Patients with psoriasis have a significantly increased risk of developing colorectal cancer, according to a new study from Taiwan.
Psoriasis is a genetic disease caused by environmental factors, scientists believe. Common symptoms include a reddish, scaly rash, with itching and flaking skin. It is not contagious. Psoriasis is caused by the autoimmune system attacking skin cells, and it cannot yet be completely cured.
Having analyzed data from over 270,000 patients with psoriasis, the Linkou Chang Gung Memorial Hospital in Taiwan found that compared with the general population, psoriasis patients had a 1.16-fold increased risk of colorectal cancer, with women having a 1.41-fold increased risk. The findings have been published in the Journal of the American Academy of Dermatology.
Study author Dr. Ching-Chi Chi, an attending physician in the Department of Dermatology, speculated that the association between psoriasis and colorectal cancer is owing to an increase in the cytokine interleukin, which has been proved to be associated with colorectal cancer. In addition, inflammation can lead to changes in the composition of intestinal bacteria. However, more research is needed.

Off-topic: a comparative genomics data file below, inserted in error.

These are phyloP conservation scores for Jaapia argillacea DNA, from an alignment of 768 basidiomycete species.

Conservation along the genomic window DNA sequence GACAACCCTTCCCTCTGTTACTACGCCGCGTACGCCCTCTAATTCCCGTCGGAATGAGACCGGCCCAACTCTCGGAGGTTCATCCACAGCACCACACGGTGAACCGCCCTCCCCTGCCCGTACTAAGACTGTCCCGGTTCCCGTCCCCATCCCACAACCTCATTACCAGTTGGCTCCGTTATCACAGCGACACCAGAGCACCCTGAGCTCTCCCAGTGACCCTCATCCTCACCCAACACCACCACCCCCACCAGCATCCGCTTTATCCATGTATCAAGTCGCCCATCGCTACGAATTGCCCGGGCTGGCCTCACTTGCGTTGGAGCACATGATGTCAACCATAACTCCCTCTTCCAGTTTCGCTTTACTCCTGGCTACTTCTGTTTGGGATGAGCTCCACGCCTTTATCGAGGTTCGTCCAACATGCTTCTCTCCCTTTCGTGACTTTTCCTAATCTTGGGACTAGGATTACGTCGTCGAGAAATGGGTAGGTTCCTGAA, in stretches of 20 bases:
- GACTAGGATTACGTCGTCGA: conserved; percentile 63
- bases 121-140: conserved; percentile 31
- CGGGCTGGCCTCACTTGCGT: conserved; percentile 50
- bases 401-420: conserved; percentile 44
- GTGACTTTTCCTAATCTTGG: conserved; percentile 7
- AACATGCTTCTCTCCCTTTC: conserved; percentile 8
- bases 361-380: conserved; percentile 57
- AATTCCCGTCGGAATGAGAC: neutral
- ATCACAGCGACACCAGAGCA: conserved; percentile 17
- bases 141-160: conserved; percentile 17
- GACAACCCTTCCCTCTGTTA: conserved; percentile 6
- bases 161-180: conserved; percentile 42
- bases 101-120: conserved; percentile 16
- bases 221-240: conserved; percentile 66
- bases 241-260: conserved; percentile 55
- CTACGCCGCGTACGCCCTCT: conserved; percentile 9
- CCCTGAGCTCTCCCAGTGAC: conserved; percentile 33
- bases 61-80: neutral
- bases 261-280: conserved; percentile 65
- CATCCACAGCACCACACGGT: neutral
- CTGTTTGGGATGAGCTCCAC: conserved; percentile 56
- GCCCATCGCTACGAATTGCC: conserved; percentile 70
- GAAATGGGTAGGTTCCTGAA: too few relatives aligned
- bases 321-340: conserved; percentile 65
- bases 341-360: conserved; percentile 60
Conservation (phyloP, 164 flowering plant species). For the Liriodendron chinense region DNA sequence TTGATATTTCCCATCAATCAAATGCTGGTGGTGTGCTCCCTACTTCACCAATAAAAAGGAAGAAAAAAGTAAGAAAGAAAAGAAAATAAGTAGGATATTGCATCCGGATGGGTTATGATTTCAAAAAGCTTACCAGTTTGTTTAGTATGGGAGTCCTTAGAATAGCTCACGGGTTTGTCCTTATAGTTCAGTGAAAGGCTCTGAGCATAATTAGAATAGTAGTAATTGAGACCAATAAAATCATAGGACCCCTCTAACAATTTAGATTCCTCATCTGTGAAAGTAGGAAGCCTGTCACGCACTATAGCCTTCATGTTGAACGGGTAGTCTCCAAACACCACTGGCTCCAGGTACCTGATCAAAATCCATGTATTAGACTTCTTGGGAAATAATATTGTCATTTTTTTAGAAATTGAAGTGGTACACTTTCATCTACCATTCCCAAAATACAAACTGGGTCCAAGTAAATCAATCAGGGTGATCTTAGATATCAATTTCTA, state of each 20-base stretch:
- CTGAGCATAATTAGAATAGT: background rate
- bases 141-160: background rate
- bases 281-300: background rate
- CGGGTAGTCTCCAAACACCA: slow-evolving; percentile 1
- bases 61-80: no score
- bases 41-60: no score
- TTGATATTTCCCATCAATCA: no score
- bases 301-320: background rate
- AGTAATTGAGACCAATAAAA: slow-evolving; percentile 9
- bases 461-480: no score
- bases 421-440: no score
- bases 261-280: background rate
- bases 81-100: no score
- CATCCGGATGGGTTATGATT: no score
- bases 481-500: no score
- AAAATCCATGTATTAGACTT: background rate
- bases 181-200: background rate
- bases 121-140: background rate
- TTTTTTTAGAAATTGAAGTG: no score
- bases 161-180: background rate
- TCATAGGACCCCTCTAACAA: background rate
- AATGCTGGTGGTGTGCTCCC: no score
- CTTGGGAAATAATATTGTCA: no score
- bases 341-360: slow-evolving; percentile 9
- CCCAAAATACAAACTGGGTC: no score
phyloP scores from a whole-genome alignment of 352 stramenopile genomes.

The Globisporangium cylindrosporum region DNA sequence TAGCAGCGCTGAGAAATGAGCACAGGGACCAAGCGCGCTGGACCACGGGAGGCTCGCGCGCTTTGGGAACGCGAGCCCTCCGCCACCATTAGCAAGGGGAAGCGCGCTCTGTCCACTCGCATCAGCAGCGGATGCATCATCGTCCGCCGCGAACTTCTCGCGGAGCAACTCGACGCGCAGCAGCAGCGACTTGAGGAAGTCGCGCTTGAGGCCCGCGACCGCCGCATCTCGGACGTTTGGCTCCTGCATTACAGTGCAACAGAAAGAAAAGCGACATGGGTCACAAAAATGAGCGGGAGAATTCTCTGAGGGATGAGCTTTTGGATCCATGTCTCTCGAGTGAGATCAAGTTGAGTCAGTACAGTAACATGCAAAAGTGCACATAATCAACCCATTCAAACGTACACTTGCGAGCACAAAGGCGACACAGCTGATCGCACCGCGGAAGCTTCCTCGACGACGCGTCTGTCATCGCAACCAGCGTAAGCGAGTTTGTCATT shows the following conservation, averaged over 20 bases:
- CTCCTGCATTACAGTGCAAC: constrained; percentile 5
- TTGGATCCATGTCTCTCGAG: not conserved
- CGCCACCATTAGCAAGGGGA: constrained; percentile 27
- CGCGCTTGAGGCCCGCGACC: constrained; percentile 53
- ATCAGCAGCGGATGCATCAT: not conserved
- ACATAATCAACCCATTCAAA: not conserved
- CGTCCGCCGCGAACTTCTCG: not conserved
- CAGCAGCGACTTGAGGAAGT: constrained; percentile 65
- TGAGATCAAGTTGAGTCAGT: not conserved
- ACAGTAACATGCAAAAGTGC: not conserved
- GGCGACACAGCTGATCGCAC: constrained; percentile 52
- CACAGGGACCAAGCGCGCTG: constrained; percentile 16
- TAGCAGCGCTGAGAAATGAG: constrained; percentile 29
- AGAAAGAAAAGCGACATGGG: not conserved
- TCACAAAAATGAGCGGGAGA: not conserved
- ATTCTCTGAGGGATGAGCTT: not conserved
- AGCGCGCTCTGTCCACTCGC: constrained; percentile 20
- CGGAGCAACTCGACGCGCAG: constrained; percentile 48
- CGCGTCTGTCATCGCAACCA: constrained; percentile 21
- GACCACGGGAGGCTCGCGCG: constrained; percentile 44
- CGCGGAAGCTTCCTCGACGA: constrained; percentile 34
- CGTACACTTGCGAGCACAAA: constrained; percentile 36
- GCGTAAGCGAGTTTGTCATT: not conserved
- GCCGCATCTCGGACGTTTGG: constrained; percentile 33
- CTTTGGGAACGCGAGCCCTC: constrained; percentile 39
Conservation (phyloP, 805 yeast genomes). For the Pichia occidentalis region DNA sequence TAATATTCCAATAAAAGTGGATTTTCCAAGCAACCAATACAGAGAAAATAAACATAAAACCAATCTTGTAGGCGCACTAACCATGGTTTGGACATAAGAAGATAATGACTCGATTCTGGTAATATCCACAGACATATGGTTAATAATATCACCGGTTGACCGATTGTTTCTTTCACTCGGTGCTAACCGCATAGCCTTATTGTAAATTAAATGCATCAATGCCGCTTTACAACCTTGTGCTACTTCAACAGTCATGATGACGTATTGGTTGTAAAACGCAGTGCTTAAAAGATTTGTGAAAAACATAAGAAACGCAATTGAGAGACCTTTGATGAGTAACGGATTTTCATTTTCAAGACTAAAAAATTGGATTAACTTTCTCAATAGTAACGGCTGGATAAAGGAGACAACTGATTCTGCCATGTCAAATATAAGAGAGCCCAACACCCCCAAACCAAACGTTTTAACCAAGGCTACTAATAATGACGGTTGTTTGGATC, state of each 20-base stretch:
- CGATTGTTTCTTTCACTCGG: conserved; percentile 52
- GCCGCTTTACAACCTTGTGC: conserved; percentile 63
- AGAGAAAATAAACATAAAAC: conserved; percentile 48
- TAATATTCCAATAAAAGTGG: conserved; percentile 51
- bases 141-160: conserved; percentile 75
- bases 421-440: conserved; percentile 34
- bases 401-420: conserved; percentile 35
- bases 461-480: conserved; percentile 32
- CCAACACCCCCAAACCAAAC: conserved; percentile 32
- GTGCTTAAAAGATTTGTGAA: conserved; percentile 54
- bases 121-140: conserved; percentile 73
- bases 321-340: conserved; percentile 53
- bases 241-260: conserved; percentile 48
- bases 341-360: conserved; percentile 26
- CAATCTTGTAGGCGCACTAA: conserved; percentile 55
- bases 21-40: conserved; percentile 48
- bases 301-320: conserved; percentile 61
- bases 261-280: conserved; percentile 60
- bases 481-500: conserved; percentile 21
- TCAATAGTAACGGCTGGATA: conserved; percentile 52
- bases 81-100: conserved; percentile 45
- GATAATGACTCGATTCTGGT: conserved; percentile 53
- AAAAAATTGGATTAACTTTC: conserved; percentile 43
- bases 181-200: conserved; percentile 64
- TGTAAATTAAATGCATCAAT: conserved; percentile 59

Previous studies have found that psoriasis patients have a higher risk of inflammatory bowel diseases, Chi noted. For example, the chance of developing Crohn’s disease is 2.53 times higher than normal, and the chance of developing ulcerative colitis is 1.71 times higher than normal.
As psoriasis is not only a skin disease but also a disorder of the immune system, psoriasis sufferers can also develop complications, such as conjunctivitis and dry eye syndrome.
Psoriasis can cause inflammation of the endothelium of the blood vessels and cause blood clots, said Chi. It can also lead to heart attacks, high blood lipids, and high blood pressure. Therefore, patients with psoriasis who are not regularly tracked and treated for cardiovascular problems can have their life expectancy reduced by five to eight years on average.
In addition, patients with psoriasis may suffer from chronic kidney disease, asthma, liver cirrhosis, and joint diseases.
“These symptoms seem to be unrelated to psoriasis, so treatment is often delayed,” Chi said.
Although psoriasis is not life-threatening, it has a direct impact on one’s physical and mental health. The researchers urged people with psoriasis to have regular health check-ups to avoid chronic diseases and seek medical attention if they note any problems.